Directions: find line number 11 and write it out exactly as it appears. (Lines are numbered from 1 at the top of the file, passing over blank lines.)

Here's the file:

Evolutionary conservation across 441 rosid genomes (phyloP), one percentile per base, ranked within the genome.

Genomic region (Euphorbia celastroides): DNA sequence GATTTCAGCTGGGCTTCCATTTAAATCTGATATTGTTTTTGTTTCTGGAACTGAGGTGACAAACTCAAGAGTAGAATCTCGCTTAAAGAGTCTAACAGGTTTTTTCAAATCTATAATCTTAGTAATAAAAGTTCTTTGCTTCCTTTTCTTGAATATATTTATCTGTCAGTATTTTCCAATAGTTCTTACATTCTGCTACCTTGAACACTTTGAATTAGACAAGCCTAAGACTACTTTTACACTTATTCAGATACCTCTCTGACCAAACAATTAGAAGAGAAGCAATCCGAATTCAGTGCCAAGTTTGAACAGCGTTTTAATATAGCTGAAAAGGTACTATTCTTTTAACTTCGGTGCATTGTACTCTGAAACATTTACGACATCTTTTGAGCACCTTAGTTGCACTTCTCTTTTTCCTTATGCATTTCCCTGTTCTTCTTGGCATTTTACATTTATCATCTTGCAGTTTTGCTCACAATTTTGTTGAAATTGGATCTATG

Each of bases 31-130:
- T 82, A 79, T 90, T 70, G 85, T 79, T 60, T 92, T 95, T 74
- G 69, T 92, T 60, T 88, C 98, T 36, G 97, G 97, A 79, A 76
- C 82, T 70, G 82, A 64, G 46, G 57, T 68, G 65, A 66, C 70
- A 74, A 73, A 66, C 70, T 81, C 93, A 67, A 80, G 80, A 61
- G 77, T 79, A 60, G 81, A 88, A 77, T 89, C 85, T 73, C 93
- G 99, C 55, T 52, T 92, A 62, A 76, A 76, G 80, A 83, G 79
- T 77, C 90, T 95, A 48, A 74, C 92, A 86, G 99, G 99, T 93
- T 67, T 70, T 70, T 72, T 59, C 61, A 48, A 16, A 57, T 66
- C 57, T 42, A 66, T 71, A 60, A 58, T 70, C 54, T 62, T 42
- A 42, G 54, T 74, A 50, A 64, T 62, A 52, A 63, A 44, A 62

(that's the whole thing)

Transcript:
- T 67, T 70, T 70, T 72, T 59, C 61, A 48, A 16, A 57, T 66